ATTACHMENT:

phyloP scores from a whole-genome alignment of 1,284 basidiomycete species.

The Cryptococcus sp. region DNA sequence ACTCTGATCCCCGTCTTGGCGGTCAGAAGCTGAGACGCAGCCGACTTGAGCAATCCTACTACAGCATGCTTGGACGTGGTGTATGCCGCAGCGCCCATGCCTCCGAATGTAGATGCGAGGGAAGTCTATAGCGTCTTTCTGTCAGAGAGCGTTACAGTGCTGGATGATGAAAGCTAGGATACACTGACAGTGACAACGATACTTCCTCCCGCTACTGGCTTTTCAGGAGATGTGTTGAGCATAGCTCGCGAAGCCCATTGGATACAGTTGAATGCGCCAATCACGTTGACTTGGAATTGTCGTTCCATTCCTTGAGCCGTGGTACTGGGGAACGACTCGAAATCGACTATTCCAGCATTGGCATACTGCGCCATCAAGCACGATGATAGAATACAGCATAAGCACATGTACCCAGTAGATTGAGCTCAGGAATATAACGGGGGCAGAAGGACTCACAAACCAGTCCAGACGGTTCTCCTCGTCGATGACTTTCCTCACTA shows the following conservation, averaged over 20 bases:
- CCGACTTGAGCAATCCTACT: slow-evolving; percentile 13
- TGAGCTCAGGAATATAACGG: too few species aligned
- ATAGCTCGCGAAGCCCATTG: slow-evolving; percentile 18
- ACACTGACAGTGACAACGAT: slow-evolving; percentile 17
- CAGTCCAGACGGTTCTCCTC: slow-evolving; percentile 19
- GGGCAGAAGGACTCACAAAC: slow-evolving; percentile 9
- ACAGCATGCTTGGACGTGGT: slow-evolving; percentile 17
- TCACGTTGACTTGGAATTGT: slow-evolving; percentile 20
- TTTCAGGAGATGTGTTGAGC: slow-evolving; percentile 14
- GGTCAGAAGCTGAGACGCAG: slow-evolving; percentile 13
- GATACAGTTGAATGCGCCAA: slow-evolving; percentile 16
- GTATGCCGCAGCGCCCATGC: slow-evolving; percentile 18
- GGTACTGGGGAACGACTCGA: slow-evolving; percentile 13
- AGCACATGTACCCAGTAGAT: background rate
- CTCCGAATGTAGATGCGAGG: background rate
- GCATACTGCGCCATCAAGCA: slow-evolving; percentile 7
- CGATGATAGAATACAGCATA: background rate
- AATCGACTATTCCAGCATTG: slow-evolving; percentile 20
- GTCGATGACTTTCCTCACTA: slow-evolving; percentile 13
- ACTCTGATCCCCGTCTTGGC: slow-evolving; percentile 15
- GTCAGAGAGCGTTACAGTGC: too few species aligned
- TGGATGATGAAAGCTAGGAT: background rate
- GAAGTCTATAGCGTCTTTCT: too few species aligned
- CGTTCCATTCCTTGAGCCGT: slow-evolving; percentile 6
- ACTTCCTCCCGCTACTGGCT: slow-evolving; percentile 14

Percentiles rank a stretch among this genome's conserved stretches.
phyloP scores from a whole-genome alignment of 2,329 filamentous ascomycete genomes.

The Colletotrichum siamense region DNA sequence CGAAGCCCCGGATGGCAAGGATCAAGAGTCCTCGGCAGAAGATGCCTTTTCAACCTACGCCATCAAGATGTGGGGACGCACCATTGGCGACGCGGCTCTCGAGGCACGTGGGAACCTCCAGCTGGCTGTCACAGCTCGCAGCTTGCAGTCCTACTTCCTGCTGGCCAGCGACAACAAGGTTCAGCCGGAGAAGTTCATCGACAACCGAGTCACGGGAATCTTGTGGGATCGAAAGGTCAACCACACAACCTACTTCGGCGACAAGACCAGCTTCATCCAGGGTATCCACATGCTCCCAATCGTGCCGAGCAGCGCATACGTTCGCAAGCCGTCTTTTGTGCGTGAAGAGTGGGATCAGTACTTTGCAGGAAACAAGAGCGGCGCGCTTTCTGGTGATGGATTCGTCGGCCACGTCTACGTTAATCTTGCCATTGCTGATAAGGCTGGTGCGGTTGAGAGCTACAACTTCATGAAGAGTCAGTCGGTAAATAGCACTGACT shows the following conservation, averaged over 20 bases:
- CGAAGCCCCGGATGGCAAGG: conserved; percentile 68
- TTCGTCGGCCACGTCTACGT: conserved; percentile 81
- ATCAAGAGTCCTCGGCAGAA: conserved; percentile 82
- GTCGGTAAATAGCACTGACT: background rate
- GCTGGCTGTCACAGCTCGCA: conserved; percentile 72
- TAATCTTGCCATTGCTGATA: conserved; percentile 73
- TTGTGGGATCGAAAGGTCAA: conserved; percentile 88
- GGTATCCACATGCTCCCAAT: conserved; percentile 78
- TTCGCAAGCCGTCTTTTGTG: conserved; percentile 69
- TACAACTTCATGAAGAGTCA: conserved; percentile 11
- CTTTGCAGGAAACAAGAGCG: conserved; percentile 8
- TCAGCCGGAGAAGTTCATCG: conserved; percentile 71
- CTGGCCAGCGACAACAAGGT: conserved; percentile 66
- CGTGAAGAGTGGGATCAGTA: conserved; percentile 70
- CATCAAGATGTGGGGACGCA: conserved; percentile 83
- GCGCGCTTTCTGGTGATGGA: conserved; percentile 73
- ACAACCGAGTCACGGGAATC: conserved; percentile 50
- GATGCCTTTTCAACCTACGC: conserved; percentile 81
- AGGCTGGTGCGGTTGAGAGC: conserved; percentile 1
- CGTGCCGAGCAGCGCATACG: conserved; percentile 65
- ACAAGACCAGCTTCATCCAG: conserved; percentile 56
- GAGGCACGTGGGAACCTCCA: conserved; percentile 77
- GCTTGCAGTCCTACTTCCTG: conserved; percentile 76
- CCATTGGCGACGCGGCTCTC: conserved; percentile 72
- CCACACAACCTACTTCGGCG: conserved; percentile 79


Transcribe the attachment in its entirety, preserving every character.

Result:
phyloP scores from a whole-genome alignment of 1,284 basidiomycete species.

The Cryptococcus sp. region DNA sequence ACTCTGATCCCCGTCTTGGCGGTCAGAAGCTGAGACGCAGCCGACTTGAGCAATCCTACTACAGCATGCTTGGACGTGGTGTATGCCGCAGCGCCCATGCCTCCGAATGTAGATGCGAGGGAAGTCTATAGCGTCTTTCTGTCAGAGAGCGTTACAGTGCTGGATGATGAAAGCTAGGATACACTGACAGTGACAACGATACTTCCTCCCGCTACTGGCTTTTCAGGAGATGTGTTGAGCATAGCTCGCGAAGCCCATTGGATACAGTTGAATGCGCCAATCACGTTGACTTGGAATTGTCGTTCCATTCCTTGAGCCGTGGTACTGGGGAACGACTCGAAATCGACTATTCCAGCATTGGCATACTGCGCCATCAAGCACGATGATAGAATACAGCATAAGCACATGTACCCAGTAGATTGAGCTCAGGAATATAACGGGGGCAGAAGGACTCACAAACCAGTCCAGACGGTTCTCCTCGTCGATGACTTTCCTCACTA shows the following conservation, averaged over 20 bases:
- CCGACTTGAGCAATCCTACT: slow-evolving; percentile 13
- TGAGCTCAGGAATATAACGG: too few species aligned
- ATAGCTCGCGAAGCCCATTG: slow-evolving; percentile 18
- ACACTGACAGTGACAACGAT: slow-evolving; percentile 17
- CAGTCCAGACGGTTCTCCTC: slow-evolving; percentile 19
- GGGCAGAAGGACTCACAAAC: slow-evolving; percentile 9
- ACAGCATGCTTGGACGTGGT: slow-evolving; percentile 17
- TCACGTTGACTTGGAATTGT: slow-evolving; percentile 20
- TTTCAGGAGATGTGTTGAGC: slow-evolving; percentile 14
- GGTCAGAAGCTGAGACGCAG: slow-evolving; percentile 13
- GATACAGTTGAATGCGCCAA: slow-evolving; percentile 16
- GTATGCCGCAGCGCCCATGC: slow-evolving; percentile 18
- GGTACTGGGGAACGACTCGA: slow-evolving; percentile 13
- AGCACATGTACCCAGTAGAT: background rate
- CTCCGAATGTAGATGCGAGG: background rate
- GCATACTGCGCCATCAAGCA: slow-evolving; percentile 7
- CGATGATAGAATACAGCATA: background rate
- AATCGACTATTCCAGCATTG: slow-evolving; percentile 20
- GTCGATGACTTTCCTCACTA: slow-evolving; percentile 13
- ACTCTGATCCCCGTCTTGGC: slow-evolving; percentile 15
- GTCAGAGAGCGTTACAGTGC: too few species aligned
- TGGATGATGAAAGCTAGGAT: background rate
- GAAGTCTATAGCGTCTTTCT: too few species aligned
- CGTTCCATTCCTTGAGCCGT: slow-evolving; percentile 6
- ACTTCCTCCCGCTACTGGCT: slow-evolving; percentile 14

Percentiles rank a stretch among this genome's conserved stretches.
phyloP scores from a whole-genome alignment of 2,329 filamentous ascomycete genomes.

The Colletotrichum siamense region DNA sequence CGAAGCCCCGGATGGCAAGGATCAAGAGTCCTCGGCAGAAGATGCCTTTTCAACCTACGCCATCAAGATGTGGGGACGCACCATTGGCGACGCGGCTCTCGAGGCACGTGGGAACCTCCAGCTGGCTGTCACAGCTCGCAGCTTGCAGTCCTACTTCCTGCTGGCCAGCGACAACAAGGTTCAGCCGGAGAAGTTCATCGACAACCGAGTCACGGGAATCTTGTGGGATCGAAAGGTCAACCACACAACCTACTTCGGCGACAAGACCAGCTTCATCCAGGGTATCCACATGCTCCCAATCGTGCCGAGCAGCGCATACGTTCGCAAGCCGTCTTTTGTGCGTGAAGAGTGGGATCAGTACTTTGCAGGAAACAAGAGCGGCGCGCTTTCTGGTGATGGATTCGTCGGCCACGTCTACGTTAATCTTGCCATTGCTGATAAGGCTGGTGCGGTTGAGAGCTACAACTTCATGAAGAGTCAGTCGGTAAATAGCACTGACT shows the following conservation, averaged over 20 bases:
- CGAAGCCCCGGATGGCAAGG: conserved; percentile 68
- TTCGTCGGCCACGTCTACGT: conserved; percentile 81
- ATCAAGAGTCCTCGGCAGAA: conserved; percentile 82
- GTCGGTAAATAGCACTGACT: background rate
- GCTGGCTGTCACAGCTCGCA: conserved; percentile 72
- TAATCTTGCCATTGCTGATA: conserved; percentile 73
- TTGTGGGATCGAAAGGTCAA: conserved; percentile 88
- GGTATCCACATGCTCCCAAT: conserved; percentile 78
- TTCGCAAGCCGTCTTTTGTG: conserved; percentile 69
- TACAACTTCATGAAGAGTCA: conserved; percentile 11
- CTTTGCAGGAAACAAGAGCG: conserved; percentile 8
- TCAGCCGGAGAAGTTCATCG: conserved; percentile 71
- CTGGCCAGCGACAACAAGGT: conserved; percentile 66
- CGTGAAGAGTGGGATCAGTA: conserved; percentile 70
- CATCAAGATGTGGGGACGCA: conserved; percentile 83
- GCGCGCTTTCTGGTGATGGA: conserved; percentile 73
- ACAACCGAGTCACGGGAATC: conserved; percentile 50
- GATGCCTTTTCAACCTACGC: conserved; percentile 81
- AGGCTGGTGCGGTTGAGAGC: conserved; percentile 1
- CGTGCCGAGCAGCGCATACG: conserved; percentile 65
- ACAAGACCAGCTTCATCCAG: conserved; percentile 56
- GAGGCACGTGGGAACCTCCA: conserved; percentile 77
- GCTTGCAGTCCTACTTCCTG: conserved; percentile 76
- CCATTGGCGACGCGGCTCTC: conserved; percentile 72
- CCACACAACCTACTTCGGCG: conserved; percentile 79